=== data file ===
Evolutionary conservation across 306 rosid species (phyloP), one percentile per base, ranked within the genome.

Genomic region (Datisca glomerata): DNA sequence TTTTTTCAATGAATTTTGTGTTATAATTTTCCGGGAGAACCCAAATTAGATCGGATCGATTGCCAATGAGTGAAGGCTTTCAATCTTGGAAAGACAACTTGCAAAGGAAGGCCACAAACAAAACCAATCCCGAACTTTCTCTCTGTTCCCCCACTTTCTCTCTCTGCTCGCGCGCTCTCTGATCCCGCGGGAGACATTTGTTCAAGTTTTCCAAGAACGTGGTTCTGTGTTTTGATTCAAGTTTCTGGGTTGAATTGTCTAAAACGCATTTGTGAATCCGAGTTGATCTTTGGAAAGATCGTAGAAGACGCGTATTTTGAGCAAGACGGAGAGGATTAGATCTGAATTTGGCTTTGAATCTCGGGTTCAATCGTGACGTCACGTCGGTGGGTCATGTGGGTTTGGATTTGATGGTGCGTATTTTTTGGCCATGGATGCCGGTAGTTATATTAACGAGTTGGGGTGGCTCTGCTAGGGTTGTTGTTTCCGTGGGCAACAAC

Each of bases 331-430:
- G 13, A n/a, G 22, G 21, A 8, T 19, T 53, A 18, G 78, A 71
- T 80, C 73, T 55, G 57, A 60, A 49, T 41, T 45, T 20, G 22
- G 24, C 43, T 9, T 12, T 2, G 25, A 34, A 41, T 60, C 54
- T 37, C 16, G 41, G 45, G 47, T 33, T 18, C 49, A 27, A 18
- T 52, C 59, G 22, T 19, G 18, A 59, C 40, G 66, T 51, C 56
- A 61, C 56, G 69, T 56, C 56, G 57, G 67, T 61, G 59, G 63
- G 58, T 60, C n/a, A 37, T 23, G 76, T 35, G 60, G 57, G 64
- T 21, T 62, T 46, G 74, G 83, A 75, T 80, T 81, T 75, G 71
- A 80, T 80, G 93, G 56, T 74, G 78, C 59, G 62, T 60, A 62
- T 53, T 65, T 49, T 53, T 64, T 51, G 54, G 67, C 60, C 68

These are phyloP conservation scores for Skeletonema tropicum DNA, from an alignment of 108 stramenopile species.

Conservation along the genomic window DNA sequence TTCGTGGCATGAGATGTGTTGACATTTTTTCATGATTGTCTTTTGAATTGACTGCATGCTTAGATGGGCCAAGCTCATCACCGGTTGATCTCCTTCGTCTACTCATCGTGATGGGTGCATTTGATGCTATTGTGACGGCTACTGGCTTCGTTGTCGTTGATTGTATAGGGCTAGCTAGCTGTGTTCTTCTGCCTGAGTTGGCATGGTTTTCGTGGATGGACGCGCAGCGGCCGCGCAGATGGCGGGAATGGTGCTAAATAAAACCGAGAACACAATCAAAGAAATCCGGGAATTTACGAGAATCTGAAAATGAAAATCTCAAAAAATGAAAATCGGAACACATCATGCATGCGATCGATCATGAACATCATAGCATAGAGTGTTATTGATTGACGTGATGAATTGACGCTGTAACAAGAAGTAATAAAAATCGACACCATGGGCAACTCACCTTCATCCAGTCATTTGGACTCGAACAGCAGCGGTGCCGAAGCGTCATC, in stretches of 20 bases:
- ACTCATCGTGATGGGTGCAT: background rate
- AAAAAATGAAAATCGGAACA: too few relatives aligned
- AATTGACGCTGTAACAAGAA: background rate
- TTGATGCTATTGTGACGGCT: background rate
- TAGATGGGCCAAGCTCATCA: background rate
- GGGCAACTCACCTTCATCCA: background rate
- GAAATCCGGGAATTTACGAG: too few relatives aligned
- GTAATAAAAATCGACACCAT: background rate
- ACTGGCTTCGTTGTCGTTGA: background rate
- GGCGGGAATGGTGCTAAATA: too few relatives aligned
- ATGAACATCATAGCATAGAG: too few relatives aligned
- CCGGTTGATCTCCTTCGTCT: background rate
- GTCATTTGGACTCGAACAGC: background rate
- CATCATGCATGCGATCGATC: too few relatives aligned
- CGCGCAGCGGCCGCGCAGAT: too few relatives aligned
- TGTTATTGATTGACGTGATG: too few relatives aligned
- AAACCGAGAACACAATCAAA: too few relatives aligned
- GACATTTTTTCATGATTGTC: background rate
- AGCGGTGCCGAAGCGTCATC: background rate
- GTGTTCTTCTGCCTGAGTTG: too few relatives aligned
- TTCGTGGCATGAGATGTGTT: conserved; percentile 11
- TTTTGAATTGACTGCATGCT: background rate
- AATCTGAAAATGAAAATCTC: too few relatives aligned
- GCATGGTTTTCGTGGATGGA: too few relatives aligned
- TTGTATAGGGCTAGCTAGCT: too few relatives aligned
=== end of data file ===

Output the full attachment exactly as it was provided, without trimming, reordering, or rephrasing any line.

Evolutionary conservation across 306 rosid species (phyloP), one percentile per base, ranked within the genome.

Genomic region (Datisca glomerata): DNA sequence TTTTTTCAATGAATTTTGTGTTATAATTTTCCGGGAGAACCCAAATTAGATCGGATCGATTGCCAATGAGTGAAGGCTTTCAATCTTGGAAAGACAACTTGCAAAGGAAGGCCACAAACAAAACCAATCCCGAACTTTCTCTCTGTTCCCCCACTTTCTCTCTCTGCTCGCGCGCTCTCTGATCCCGCGGGAGACATTTGTTCAAGTTTTCCAAGAACGTGGTTCTGTGTTTTGATTCAAGTTTCTGGGTTGAATTGTCTAAAACGCATTTGTGAATCCGAGTTGATCTTTGGAAAGATCGTAGAAGACGCGTATTTTGAGCAAGACGGAGAGGATTAGATCTGAATTTGGCTTTGAATCTCGGGTTCAATCGTGACGTCACGTCGGTGGGTCATGTGGGTTTGGATTTGATGGTGCGTATTTTTTGGCCATGGATGCCGGTAGTTATATTAACGAGTTGGGGTGGCTCTGCTAGGGTTGTTGTTTCCGTGGGCAACAAC

Each of bases 331-430:
- G 13, A n/a, G 22, G 21, A 8, T 19, T 53, A 18, G 78, A 71
- T 80, C 73, T 55, G 57, A 60, A 49, T 41, T 45, T 20, G 22
- G 24, C 43, T 9, T 12, T 2, G 25, A 34, A 41, T 60, C 54
- T 37, C 16, G 41, G 45, G 47, T 33, T 18, C 49, A 27, A 18
- T 52, C 59, G 22, T 19, G 18, A 59, C 40, G 66, T 51, C 56
- A 61, C 56, G 69, T 56, C 56, G 57, G 67, T 61, G 59, G 63
- G 58, T 60, C n/a, A 37, T 23, G 76, T 35, G 60, G 57, G 64
- T 21, T 62, T 46, G 74, G 83, A 75, T 80, T 81, T 75, G 71
- A 80, T 80, G 93, G 56, T 74, G 78, C 59, G 62, T 60, A 62
- T 53, T 65, T 49, T 53, T 64, T 51, G 54, G 67, C 60, C 68

These are phyloP conservation scores for Skeletonema tropicum DNA, from an alignment of 108 stramenopile species.

Conservation along the genomic window DNA sequence TTCGTGGCATGAGATGTGTTGACATTTTTTCATGATTGTCTTTTGAATTGACTGCATGCTTAGATGGGCCAAGCTCATCACCGGTTGATCTCCTTCGTCTACTCATCGTGATGGGTGCATTTGATGCTATTGTGACGGCTACTGGCTTCGTTGTCGTTGATTGTATAGGGCTAGCTAGCTGTGTTCTTCTGCCTGAGTTGGCATGGTTTTCGTGGATGGACGCGCAGCGGCCGCGCAGATGGCGGGAATGGTGCTAAATAAAACCGAGAACACAATCAAAGAAATCCGGGAATTTACGAGAATCTGAAAATGAAAATCTCAAAAAATGAAAATCGGAACACATCATGCATGCGATCGATCATGAACATCATAGCATAGAGTGTTATTGATTGACGTGATGAATTGACGCTGTAACAAGAAGTAATAAAAATCGACACCATGGGCAACTCACCTTCATCCAGTCATTTGGACTCGAACAGCAGCGGTGCCGAAGCGTCATC, in stretches of 20 bases:
- ACTCATCGTGATGGGTGCAT: background rate
- AAAAAATGAAAATCGGAACA: too few relatives aligned
- AATTGACGCTGTAACAAGAA: background rate
- TTGATGCTATTGTGACGGCT: background rate
- TAGATGGGCCAAGCTCATCA: background rate
- GGGCAACTCACCTTCATCCA: background rate
- GAAATCCGGGAATTTACGAG: too few relatives aligned
- GTAATAAAAATCGACACCAT: background rate
- ACTGGCTTCGTTGTCGTTGA: background rate
- GGCGGGAATGGTGCTAAATA: too few relatives aligned
- ATGAACATCATAGCATAGAG: too few relatives aligned
- CCGGTTGATCTCCTTCGTCT: background rate
- GTCATTTGGACTCGAACAGC: background rate
- CATCATGCATGCGATCGATC: too few relatives aligned
- CGCGCAGCGGCCGCGCAGAT: too few relatives aligned
- TGTTATTGATTGACGTGATG: too few relatives aligned
- AAACCGAGAACACAATCAAA: too few relatives aligned
- GACATTTTTTCATGATTGTC: background rate
- AGCGGTGCCGAAGCGTCATC: background rate
- GTGTTCTTCTGCCTGAGTTG: too few relatives aligned
- TTCGTGGCATGAGATGTGTT: conserved; percentile 11
- TTTTGAATTGACTGCATGCT: background rate
- AATCTGAAAATGAAAATCTC: too few relatives aligned
- GCATGGTTTTCGTGGATGGA: too few relatives aligned
- TTGTATAGGGCTAGCTAGCT: too few relatives aligned